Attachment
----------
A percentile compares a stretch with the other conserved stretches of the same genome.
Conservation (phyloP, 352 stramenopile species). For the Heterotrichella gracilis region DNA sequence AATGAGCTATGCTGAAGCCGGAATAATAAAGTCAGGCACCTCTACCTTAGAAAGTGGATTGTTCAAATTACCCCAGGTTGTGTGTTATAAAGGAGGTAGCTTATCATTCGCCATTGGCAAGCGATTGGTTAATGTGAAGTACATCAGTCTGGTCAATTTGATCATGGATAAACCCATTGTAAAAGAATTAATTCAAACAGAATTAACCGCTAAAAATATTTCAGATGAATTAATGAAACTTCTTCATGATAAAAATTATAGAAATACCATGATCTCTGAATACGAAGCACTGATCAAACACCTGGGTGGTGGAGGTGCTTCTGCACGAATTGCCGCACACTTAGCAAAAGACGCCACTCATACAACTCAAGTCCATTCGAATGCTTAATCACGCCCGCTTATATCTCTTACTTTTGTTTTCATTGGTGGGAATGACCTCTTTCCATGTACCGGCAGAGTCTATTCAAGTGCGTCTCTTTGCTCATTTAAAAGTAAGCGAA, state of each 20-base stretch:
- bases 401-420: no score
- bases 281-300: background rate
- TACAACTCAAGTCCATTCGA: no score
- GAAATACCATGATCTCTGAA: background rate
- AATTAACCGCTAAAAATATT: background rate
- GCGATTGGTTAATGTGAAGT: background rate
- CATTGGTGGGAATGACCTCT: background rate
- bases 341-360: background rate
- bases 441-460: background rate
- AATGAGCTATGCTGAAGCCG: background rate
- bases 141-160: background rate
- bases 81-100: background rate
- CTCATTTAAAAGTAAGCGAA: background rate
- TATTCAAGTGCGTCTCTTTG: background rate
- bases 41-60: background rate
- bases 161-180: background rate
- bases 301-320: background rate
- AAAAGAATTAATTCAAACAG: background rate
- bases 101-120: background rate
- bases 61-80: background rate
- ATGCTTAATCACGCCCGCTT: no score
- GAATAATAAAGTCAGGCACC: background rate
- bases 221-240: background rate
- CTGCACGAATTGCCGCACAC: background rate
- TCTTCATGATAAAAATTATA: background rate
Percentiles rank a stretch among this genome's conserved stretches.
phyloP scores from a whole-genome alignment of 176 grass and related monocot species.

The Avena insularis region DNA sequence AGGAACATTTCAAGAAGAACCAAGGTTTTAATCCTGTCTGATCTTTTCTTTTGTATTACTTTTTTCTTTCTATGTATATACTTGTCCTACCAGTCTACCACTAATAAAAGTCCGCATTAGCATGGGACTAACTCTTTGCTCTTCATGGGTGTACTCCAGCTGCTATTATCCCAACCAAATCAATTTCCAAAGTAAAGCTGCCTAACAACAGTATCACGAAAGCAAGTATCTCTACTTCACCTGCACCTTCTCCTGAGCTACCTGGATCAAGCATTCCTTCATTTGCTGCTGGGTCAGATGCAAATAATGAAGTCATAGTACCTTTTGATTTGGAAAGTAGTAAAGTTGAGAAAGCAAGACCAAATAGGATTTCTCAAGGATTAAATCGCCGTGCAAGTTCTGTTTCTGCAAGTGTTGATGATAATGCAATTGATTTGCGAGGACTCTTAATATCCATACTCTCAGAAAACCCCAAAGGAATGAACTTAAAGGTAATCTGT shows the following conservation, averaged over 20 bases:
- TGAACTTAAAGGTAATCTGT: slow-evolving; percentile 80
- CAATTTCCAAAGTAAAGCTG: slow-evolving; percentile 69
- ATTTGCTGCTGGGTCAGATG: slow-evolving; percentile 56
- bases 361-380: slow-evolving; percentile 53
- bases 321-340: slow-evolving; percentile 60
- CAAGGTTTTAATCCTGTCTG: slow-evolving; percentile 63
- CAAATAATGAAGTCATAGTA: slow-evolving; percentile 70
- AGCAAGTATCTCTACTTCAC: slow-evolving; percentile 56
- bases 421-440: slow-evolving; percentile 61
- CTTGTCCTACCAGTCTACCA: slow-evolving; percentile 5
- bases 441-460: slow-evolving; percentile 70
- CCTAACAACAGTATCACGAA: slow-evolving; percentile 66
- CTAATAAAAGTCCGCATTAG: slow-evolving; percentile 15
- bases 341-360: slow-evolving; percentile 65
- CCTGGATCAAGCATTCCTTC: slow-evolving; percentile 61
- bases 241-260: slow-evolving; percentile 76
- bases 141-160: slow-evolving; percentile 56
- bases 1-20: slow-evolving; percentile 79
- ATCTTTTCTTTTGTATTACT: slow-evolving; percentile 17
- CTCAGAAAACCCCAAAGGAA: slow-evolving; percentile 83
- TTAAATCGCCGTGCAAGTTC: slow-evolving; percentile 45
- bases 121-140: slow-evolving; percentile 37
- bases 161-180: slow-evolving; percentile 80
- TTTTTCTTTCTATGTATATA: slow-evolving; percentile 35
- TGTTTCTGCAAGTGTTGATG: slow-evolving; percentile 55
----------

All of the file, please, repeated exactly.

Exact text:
A percentile compares a stretch with the other conserved stretches of the same genome.
Conservation (phyloP, 352 stramenopile species). For the Heterotrichella gracilis region DNA sequence AATGAGCTATGCTGAAGCCGGAATAATAAAGTCAGGCACCTCTACCTTAGAAAGTGGATTGTTCAAATTACCCCAGGTTGTGTGTTATAAAGGAGGTAGCTTATCATTCGCCATTGGCAAGCGATTGGTTAATGTGAAGTACATCAGTCTGGTCAATTTGATCATGGATAAACCCATTGTAAAAGAATTAATTCAAACAGAATTAACCGCTAAAAATATTTCAGATGAATTAATGAAACTTCTTCATGATAAAAATTATAGAAATACCATGATCTCTGAATACGAAGCACTGATCAAACACCTGGGTGGTGGAGGTGCTTCTGCACGAATTGCCGCACACTTAGCAAAAGACGCCACTCATACAACTCAAGTCCATTCGAATGCTTAATCACGCCCGCTTATATCTCTTACTTTTGTTTTCATTGGTGGGAATGACCTCTTTCCATGTACCGGCAGAGTCTATTCAAGTGCGTCTCTTTGCTCATTTAAAAGTAAGCGAA, state of each 20-base stretch:
- bases 401-420: no score
- bases 281-300: background rate
- TACAACTCAAGTCCATTCGA: no score
- GAAATACCATGATCTCTGAA: background rate
- AATTAACCGCTAAAAATATT: background rate
- GCGATTGGTTAATGTGAAGT: background rate
- CATTGGTGGGAATGACCTCT: background rate
- bases 341-360: background rate
- bases 441-460: background rate
- AATGAGCTATGCTGAAGCCG: background rate
- bases 141-160: background rate
- bases 81-100: background rate
- CTCATTTAAAAGTAAGCGAA: background rate
- TATTCAAGTGCGTCTCTTTG: background rate
- bases 41-60: background rate
- bases 161-180: background rate
- bases 301-320: background rate
- AAAAGAATTAATTCAAACAG: background rate
- bases 101-120: background rate
- bases 61-80: background rate
- ATGCTTAATCACGCCCGCTT: no score
- GAATAATAAAGTCAGGCACC: background rate
- bases 221-240: background rate
- CTGCACGAATTGCCGCACAC: background rate
- TCTTCATGATAAAAATTATA: background rate
Percentiles rank a stretch among this genome's conserved stretches.
phyloP scores from a whole-genome alignment of 176 grass and related monocot species.

The Avena insularis region DNA sequence AGGAACATTTCAAGAAGAACCAAGGTTTTAATCCTGTCTGATCTTTTCTTTTGTATTACTTTTTTCTTTCTATGTATATACTTGTCCTACCAGTCTACCACTAATAAAAGTCCGCATTAGCATGGGACTAACTCTTTGCTCTTCATGGGTGTACTCCAGCTGCTATTATCCCAACCAAATCAATTTCCAAAGTAAAGCTGCCTAACAACAGTATCACGAAAGCAAGTATCTCTACTTCACCTGCACCTTCTCCTGAGCTACCTGGATCAAGCATTCCTTCATTTGCTGCTGGGTCAGATGCAAATAATGAAGTCATAGTACCTTTTGATTTGGAAAGTAGTAAAGTTGAGAAAGCAAGACCAAATAGGATTTCTCAAGGATTAAATCGCCGTGCAAGTTCTGTTTCTGCAAGTGTTGATGATAATGCAATTGATTTGCGAGGACTCTTAATATCCATACTCTCAGAAAACCCCAAAGGAATGAACTTAAAGGTAATCTGT shows the following conservation, averaged over 20 bases:
- TGAACTTAAAGGTAATCTGT: slow-evolving; percentile 80
- CAATTTCCAAAGTAAAGCTG: slow-evolving; percentile 69
- ATTTGCTGCTGGGTCAGATG: slow-evolving; percentile 56
- bases 361-380: slow-evolving; percentile 53
- bases 321-340: slow-evolving; percentile 60
- CAAGGTTTTAATCCTGTCTG: slow-evolving; percentile 63
- CAAATAATGAAGTCATAGTA: slow-evolving; percentile 70
- AGCAAGTATCTCTACTTCAC: slow-evolving; percentile 56
- bases 421-440: slow-evolving; percentile 61
- CTTGTCCTACCAGTCTACCA: slow-evolving; percentile 5
- bases 441-460: slow-evolving; percentile 70
- CCTAACAACAGTATCACGAA: slow-evolving; percentile 66
- CTAATAAAAGTCCGCATTAG: slow-evolving; percentile 15
- bases 341-360: slow-evolving; percentile 65
- CCTGGATCAAGCATTCCTTC: slow-evolving; percentile 61
- bases 241-260: slow-evolving; percentile 76
- bases 141-160: slow-evolving; percentile 56
- bases 1-20: slow-evolving; percentile 79
- ATCTTTTCTTTTGTATTACT: slow-evolving; percentile 17
- CTCAGAAAACCCCAAAGGAA: slow-evolving; percentile 83
- TTAAATCGCCGTGCAAGTTC: slow-evolving; percentile 45
- bases 121-140: slow-evolving; percentile 37
- bases 161-180: slow-evolving; percentile 80
- TTTTTCTTTCTATGTATATA: slow-evolving; percentile 35
- TGTTTCTGCAAGTGTTGATG: slow-evolving; percentile 55